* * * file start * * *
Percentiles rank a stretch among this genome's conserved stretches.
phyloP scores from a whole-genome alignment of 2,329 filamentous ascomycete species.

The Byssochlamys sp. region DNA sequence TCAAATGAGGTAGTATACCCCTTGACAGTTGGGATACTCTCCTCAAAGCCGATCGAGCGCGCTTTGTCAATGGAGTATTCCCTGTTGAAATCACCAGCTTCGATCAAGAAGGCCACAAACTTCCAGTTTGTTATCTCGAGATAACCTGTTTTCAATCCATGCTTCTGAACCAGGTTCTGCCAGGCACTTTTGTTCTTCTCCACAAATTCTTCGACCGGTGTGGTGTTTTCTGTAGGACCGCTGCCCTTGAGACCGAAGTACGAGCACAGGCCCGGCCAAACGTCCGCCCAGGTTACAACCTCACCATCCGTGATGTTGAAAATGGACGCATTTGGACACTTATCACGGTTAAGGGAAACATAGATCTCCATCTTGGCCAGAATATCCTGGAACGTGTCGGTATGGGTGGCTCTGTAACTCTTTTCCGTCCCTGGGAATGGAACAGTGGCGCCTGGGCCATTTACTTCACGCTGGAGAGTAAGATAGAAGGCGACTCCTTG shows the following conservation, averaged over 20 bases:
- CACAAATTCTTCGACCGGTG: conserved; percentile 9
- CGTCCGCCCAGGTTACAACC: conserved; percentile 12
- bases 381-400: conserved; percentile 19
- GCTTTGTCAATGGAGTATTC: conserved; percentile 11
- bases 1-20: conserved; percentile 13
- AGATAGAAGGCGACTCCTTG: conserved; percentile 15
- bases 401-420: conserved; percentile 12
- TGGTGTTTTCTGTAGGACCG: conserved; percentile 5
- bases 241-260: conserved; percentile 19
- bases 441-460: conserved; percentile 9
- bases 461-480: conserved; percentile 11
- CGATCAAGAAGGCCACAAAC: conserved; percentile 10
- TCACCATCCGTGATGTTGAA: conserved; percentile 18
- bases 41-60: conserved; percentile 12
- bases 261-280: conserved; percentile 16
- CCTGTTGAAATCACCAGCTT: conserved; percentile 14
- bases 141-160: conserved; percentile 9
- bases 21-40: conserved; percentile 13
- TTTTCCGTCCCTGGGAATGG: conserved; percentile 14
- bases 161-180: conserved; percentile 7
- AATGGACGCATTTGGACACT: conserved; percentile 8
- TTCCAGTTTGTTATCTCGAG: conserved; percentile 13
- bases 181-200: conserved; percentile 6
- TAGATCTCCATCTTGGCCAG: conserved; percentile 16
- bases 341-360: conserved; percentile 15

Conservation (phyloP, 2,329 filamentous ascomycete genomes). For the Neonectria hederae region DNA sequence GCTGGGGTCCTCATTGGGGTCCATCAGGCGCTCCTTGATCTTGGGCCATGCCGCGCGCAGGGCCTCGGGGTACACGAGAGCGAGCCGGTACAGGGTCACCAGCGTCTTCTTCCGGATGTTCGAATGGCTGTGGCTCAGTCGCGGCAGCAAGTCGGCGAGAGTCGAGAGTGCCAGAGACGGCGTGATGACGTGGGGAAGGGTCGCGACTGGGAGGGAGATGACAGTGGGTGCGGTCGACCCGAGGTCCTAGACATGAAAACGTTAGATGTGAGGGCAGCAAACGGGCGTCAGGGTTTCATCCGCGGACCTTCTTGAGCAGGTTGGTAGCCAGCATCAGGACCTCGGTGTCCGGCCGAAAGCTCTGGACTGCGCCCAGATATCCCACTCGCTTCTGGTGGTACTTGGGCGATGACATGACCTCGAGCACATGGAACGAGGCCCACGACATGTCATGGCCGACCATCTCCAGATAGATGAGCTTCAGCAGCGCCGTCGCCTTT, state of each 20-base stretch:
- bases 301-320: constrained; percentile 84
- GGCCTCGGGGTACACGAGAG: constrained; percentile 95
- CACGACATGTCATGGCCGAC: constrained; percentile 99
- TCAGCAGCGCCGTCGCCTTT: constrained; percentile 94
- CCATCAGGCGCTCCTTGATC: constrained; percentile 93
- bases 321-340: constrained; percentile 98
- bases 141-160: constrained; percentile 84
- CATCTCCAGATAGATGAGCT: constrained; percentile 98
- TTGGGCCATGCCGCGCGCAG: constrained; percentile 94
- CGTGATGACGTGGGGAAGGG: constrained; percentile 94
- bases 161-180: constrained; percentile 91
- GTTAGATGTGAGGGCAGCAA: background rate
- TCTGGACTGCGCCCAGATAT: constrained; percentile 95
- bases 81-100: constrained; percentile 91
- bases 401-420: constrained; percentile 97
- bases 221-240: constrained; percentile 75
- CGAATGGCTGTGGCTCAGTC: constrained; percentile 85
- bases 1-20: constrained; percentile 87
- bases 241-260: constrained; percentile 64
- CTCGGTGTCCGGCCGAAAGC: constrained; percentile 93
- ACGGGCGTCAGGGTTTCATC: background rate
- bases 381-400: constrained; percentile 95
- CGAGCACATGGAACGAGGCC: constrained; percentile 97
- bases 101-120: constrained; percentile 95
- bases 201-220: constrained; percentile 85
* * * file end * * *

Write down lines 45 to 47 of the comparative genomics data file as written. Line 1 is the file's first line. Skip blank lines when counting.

- bases 221-240: constrained; percentile 75
- CGAATGGCTGTGGCTCAGTC: constrained; percentile 85
- bases 1-20: constrained; percentile 87